Cal's Arioto Back on Top
By Kevin Danna
Valerie Arioto was poised for a great 2011 to close out her collegiate softball career. Individually, the pitcher/slugger from nearby Pleasanton, Calif., was named a 2010 first-team All-American and all-Pac-10 selection after leading the Golden Bears with 19 home runs and 81 walks while also boasting a 21-9 record with a 1.43 ERA. Collectively, Valerie and her teammates had powered Cal to three straight super regionals, falling one step short of Oklahoma City each time.
2011 was the year Arioto and Cal were to break into the Women's College World Series. When Jolene Henderson retired the final Kentucky Wildcat to cap off a masterful three-hit shutout, the Golden Bears clinched a spot in softball's Elite Eight. But while her teammates were busy trying to close out the Wildcats, Arioto was watching from the dugout, as she had been all season.
After breaking her leg while sliding into second during a drill in the second practice of the spring, Arioto had to redshirt the 2011 season. Her final campaign of collegiate softball would have to wait until 2012.
"I was crying half because it hurt; half because I knew it was something more serious," Arioto said of the fateful moment. "It was a big shock to me because I never had any serious injury or had to sit out a season."
Despite the injury, head coach Diane Ninemire let the rehabbing Arioto travel with the team all of 2011. This gave No. 20 the opportunity to observe the game from a distance and pick up on facets of softball she wasn't as attuned to when out on the diamond playing the game, even if it was hard for her to just watch.
"I've never just sat back and watched before, but it definitely gave me a different perspective on the game," she said. "I learned a lot about patience and just little aspects of the game that I wouldn't have noticed if I was out on the field."
Although she longed to belt 250-foot bombs to left in Lexington instead of cheering from the dugout, Arioto was proud of her teammates and more than happy to go to her first Women's College World Series. But the end of the 2011 campaign for California was also a new beginning for the East Bay native. Shortly after the season, Arioto was cleared to play softball for the first time in six months; just in time to try out for Team USA.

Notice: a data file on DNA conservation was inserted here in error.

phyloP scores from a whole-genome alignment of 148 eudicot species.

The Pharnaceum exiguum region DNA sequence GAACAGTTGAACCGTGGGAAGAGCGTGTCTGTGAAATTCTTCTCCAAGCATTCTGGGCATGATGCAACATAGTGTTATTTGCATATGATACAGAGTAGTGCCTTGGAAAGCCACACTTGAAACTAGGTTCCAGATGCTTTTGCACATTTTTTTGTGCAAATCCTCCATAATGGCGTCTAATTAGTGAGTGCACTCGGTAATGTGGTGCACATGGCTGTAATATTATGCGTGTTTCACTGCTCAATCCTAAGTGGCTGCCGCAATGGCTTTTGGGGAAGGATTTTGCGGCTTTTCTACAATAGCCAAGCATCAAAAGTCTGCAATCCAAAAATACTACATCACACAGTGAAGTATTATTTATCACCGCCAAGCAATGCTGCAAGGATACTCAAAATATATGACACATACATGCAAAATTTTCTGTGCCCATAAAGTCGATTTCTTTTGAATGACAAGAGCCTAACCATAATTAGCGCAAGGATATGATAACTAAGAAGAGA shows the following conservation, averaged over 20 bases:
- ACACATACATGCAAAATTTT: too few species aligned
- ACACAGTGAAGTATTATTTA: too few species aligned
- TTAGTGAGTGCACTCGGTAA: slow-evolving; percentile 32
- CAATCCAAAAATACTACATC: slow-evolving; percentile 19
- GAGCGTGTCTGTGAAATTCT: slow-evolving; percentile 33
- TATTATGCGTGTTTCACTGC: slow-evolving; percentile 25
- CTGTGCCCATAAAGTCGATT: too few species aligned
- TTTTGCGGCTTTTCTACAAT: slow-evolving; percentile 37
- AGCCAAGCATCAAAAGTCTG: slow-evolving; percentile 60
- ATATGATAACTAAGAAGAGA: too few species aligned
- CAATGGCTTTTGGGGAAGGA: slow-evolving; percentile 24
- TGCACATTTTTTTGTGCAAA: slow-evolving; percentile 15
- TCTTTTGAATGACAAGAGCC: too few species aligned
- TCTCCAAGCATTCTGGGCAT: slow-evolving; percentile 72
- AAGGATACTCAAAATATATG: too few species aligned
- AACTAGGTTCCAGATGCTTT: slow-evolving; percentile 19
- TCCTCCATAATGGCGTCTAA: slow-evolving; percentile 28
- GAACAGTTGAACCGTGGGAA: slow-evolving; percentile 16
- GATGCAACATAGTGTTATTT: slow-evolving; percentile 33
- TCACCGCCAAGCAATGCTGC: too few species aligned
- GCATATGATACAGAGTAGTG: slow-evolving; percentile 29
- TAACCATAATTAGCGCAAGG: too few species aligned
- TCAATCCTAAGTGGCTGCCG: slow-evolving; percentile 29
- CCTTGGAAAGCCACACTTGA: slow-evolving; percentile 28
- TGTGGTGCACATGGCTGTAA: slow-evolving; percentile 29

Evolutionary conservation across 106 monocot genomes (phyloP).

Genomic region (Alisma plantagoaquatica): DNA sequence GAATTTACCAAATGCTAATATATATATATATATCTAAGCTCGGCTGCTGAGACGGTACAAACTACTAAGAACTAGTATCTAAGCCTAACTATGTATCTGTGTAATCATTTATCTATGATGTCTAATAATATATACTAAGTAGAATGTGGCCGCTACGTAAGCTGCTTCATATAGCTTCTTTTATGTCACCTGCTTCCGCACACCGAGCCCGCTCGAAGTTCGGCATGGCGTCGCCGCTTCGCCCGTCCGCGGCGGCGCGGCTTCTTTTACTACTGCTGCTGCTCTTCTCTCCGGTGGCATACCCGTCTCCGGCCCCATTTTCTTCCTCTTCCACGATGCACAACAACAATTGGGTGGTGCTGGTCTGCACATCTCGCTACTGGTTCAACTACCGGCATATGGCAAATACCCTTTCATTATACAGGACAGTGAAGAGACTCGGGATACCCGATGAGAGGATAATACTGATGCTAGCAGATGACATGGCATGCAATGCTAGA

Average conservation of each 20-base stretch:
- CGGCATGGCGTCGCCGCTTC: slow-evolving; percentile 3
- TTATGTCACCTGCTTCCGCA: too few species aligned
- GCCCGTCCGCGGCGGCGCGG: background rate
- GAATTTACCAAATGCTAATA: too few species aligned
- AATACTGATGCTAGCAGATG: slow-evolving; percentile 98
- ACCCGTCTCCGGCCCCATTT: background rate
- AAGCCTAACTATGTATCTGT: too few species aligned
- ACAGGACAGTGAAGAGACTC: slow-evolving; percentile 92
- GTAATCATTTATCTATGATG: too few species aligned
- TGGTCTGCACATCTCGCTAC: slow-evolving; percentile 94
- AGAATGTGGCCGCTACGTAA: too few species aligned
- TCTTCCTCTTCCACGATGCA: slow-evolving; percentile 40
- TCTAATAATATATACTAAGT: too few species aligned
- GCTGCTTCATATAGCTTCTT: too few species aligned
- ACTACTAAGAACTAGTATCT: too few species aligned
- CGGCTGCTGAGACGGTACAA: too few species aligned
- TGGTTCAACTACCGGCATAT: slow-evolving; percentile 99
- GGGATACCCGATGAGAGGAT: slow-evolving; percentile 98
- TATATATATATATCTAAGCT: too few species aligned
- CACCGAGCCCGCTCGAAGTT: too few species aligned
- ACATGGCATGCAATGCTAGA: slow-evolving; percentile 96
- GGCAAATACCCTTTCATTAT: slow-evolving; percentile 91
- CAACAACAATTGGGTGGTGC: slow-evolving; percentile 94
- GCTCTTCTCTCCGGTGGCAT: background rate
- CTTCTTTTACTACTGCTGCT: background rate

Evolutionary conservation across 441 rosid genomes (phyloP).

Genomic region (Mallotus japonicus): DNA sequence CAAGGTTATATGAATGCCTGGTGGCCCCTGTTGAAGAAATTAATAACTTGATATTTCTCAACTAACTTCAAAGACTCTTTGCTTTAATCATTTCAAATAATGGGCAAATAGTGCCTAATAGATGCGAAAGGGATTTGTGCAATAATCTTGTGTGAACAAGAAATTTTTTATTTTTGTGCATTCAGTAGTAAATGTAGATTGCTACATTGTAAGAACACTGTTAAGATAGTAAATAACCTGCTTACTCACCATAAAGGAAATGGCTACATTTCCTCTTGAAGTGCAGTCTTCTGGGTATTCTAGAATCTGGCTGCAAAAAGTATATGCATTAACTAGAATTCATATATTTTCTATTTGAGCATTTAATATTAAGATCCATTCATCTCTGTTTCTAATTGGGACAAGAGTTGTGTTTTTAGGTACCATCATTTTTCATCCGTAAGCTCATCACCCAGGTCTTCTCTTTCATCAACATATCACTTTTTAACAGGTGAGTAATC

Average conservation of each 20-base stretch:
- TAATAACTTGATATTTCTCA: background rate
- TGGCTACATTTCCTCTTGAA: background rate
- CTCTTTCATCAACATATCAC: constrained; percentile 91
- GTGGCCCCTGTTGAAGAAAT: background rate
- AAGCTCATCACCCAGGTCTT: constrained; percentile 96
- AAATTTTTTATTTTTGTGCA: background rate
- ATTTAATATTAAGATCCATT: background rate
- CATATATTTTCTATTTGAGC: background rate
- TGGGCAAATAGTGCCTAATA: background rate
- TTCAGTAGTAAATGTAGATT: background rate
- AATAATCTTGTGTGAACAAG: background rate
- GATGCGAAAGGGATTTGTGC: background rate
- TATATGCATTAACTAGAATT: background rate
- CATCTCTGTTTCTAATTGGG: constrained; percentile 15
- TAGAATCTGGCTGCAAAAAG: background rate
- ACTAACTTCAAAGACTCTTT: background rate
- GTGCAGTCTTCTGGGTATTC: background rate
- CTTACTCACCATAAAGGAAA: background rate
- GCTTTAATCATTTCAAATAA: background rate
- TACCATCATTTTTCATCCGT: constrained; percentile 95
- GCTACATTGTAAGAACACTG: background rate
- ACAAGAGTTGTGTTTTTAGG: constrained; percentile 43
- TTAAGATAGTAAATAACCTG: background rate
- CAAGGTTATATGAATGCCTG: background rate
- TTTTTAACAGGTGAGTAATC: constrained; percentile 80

Rust wasn't an issue—she made the team. Fear of injuring herself again wasn't an issue—she led the national team with 11 RBI en route to a gold medal at the 2011 World Cup in Oklahoma City last July.
"It was like an 'I have nothing to lose' kind of thing because I hadn't played for six months," Arioto said. "It was good for me to get out there and play and obviously learning from the best coaches and some of the best players in the country was going to help me out anyway in softball, and it prepared me for this college season also."
The five-foot, seven-inch righty has stayed healthy her fifth year in Berkeley, and the results have been better than even Arioto herself expected. Inside the circle as the No. 2 starter, Arioto has struck out 155 batters in 126.2 innings alongside a 20-2 record and 1.22 ERA. She was the Pac-12 Pitcher of the Week for the week of May 7-13 after striking out 11 Sun Devils in a 5-0 win over Arizona State to win the Pac-12 title.
At the plate? Twenty-two home runs and 57 RBI with a .390 batting average and 1.000 slugging percentage. As a result, she was named the Pac-12 Player of the Year.
"If I can keep going with [my level of play], that would be awesome," Arioto said a day before being named the conference's top player. "The more I can do for my team, the better we are going to do and if we just keep executing like we have been, it will be a good result for us."
The results have been more than good for Cal in 2012, as the Golden Bears have earned the No. 1 overall seed in the 2012 NCAA Division I softball tournament thanks to a 50-4 overall record and a conference best 21-3 in Pac-12 play. Arioto was excited just to get to Oklahoma City last year, but the goal is a little loftier this time around.
"We definitely expect to win it all," she said. "Last year gave us a little taste of what it's like to be there, but I think we wouldn't be happy with just getting there. Obviously we've had a great season thus far, but our expectations are high for ourselves."
Though just three weeks remain in Arioto's collegiate career, she has plenty of softball ahead of her beyond Cal. This summer, she will continue playing with the U.S. National Team in the world championships before moving on to play professionally with the USSSA Pride.
When the Golden Bears conclude their season, Arioto will have plenty of fond memories to take forward.
"I just think the bond and the time you spend with your team is what I'm going to miss the most," Arioto said. "Every day—6:15 a.m., at weights, and no one really wants to be awake right now, but we're all laughing and having a good time anyways. I think those are the times I will miss—just with my team and every day at practice."
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